You don't have to tell Zoey Deutch twice that her latest character isn't exactly a likeable one.
"I got tagged in a review saying, 'We don't like her!' and I wanted to respond, 'That's fine!'" she tells the Herald.
In fact, that's kind of the point. Deutch, 27, stars in Not Okay, a satire film from director Quinn Shephard, as Danni Sanders, an aspiring - but failing - young writer longing for recognition.
When she has the bright idea of faking a trip to a writers' retreat in Paris, she quickly gains a following for her Photoshopped snaps of herself posing with all the city's famous landmarks, complete with beret and baguette.
But then the real-life Paris is targeted in a series of bombings. Fearful of having her cover blown, Sanders pretends she's survived the attacks, staging a dramatic airport return.
From appearing on talk shows to finally getting published with a piece about her experience, it turns out masquerading as a victim gets her the attention she craves.
It also attracts the attention of her work crush Colin, a bleach-blond Machine Gun Kelly lookalike hilariously played by Dylan O'Brien.
Sanders even joins a support group to learn some buzzwords from actual trauma survivors, befriending a young girl named Rowan (Mia Isaac) who lost her sister in a school shooting.
"I honestly wasn't that concerned with her likeability, I was concerned with her relatability," Deutch says. "I want people to see themselves in the character in some way, even if they're so different."
For Deutch, Sanders is simply human - albeit an entitled one whose actions eventually backfire on her.
"When I was playing her, I was very defensive of her and didn't like anyone saying anything mean about her because I don't think it helps the movie in any way to judge her," she says.
"And at the time people threw around words like 'sociopath' and 'evil' and 'compulsive liar', all of these really intense labels, which I rejected because I found her to be somebody who was lonely and privileged and misguided."
Deutch says the story felt "topical" - and it is. A homeless woman sits outside a cafe where influencers can eat for free, and at one point Colin invites Danni to a party where social media stars line up to pose with teeth whitening products, grab goodie bags and talk about "collabbing" on Snapchat to speak out against gun violence. It's grating - and it's real.
In our world, bad news from conflict to terrorism to natural disasters sits side by side with influencer hauls and sponsored content on social media. "It's a lot of information - maybe too much," Deutch reflects.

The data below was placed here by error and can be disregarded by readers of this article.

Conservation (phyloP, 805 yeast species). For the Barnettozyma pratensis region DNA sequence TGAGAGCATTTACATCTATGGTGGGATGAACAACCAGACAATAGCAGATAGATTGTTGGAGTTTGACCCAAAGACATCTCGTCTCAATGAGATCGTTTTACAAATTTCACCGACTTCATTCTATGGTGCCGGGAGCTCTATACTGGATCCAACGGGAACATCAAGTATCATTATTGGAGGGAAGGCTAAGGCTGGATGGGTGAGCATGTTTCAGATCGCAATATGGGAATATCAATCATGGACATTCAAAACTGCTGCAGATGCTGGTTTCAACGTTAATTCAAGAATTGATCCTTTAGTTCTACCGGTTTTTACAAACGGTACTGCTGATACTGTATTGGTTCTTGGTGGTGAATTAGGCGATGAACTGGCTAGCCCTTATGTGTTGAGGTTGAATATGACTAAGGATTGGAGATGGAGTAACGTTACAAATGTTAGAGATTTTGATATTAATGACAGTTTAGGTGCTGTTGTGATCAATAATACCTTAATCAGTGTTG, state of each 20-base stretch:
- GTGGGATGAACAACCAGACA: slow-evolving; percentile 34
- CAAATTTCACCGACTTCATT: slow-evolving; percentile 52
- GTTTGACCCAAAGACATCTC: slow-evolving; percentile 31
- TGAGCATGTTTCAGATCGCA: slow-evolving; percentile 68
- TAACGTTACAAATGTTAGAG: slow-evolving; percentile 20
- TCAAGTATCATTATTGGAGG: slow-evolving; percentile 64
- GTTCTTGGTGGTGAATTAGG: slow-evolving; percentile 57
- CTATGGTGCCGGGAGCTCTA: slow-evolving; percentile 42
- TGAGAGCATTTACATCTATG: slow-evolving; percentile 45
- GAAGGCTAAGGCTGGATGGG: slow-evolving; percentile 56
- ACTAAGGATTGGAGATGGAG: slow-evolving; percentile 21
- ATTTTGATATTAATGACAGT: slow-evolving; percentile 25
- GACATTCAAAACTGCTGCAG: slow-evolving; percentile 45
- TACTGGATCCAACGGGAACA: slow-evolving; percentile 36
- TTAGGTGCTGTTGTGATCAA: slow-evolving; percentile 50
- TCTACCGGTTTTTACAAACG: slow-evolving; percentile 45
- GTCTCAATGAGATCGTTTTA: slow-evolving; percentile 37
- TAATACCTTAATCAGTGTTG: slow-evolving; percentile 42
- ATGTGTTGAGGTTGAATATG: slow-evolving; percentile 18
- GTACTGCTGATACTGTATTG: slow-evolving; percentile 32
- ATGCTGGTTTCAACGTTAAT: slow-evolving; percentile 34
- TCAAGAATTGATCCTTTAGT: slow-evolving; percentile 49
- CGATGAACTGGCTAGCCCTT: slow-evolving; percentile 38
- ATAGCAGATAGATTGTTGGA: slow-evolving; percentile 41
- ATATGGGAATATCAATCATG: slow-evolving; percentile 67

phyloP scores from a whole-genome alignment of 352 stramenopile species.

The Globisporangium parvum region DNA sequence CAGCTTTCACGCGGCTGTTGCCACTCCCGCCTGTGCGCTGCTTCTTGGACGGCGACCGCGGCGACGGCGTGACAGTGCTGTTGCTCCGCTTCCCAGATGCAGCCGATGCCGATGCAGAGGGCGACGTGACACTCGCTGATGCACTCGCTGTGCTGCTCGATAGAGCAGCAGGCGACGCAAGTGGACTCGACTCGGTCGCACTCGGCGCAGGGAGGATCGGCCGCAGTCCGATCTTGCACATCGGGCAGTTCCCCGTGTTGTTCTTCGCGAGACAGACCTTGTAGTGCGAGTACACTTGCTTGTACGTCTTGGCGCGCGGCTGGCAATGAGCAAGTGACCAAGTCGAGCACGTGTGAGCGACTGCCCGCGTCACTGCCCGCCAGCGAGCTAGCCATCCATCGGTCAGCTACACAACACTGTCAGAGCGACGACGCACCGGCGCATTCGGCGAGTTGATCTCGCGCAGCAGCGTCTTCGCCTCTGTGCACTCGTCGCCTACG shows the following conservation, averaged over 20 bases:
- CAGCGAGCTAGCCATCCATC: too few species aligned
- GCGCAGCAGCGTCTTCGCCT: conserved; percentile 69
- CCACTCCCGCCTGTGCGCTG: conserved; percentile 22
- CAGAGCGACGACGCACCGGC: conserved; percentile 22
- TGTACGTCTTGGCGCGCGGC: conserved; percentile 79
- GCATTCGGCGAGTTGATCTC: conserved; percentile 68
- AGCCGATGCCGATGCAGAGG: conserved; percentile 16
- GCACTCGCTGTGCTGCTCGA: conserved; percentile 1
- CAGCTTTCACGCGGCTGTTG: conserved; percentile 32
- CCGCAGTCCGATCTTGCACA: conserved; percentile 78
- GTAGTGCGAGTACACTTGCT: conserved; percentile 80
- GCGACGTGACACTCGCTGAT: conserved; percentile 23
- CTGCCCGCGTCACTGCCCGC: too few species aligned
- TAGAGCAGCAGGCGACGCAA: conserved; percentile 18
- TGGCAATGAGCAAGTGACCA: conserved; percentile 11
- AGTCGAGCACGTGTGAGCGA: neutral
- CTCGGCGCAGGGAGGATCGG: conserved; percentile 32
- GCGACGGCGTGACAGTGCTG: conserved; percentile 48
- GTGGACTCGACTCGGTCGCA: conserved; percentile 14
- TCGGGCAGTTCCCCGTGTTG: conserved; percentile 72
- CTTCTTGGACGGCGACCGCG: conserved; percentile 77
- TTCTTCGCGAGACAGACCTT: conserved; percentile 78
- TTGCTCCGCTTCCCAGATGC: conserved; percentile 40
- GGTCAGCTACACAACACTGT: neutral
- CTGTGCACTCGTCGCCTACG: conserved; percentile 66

O'Brien's character isn't exactly likeable either. "I had an exact idea of what she [director Quinn Shephard] was going for, what she was trying to take the p*** out of," he says.
"It's a character that I'm so fascinated by - a generic combo of these trends that you see - thirst traps, covered in tats, TikTok dances, dressed head to toe in these crazy brands. Just being a character that they've created, essentially.
"When we were shooting I was constantly referring to myself as a piece of s*** - now I think, this guy's not necessarily a piece of s***, he's just become something that isn't even close to himself and it's been perpetuated by success. And he's lost who he even is at this point because of the need for attention."
For O'Brien, while the film critiques social media and influencer culture, it doesn't necessarily condemn it.
"I don't think it's a bad thing. If anything, I think it can be a great thing," O'Brien says, while acknowledging it can offer a "really weird contrast".
"I guess social media is just where our news is now and where the conversations are happening. But the idea is that it doesn't stop there. It goes beyond just what's in our hands, we have to engage out there as well.
"It's become so embedded into our culture and it's undeniable at this point - there's no use fighting it."
Who: Zoey Deutch and Dylan O'Brien
What: New movie Not Okay, a dark satire of influencer culture
When: Streaming on Disney+ from tomorrow.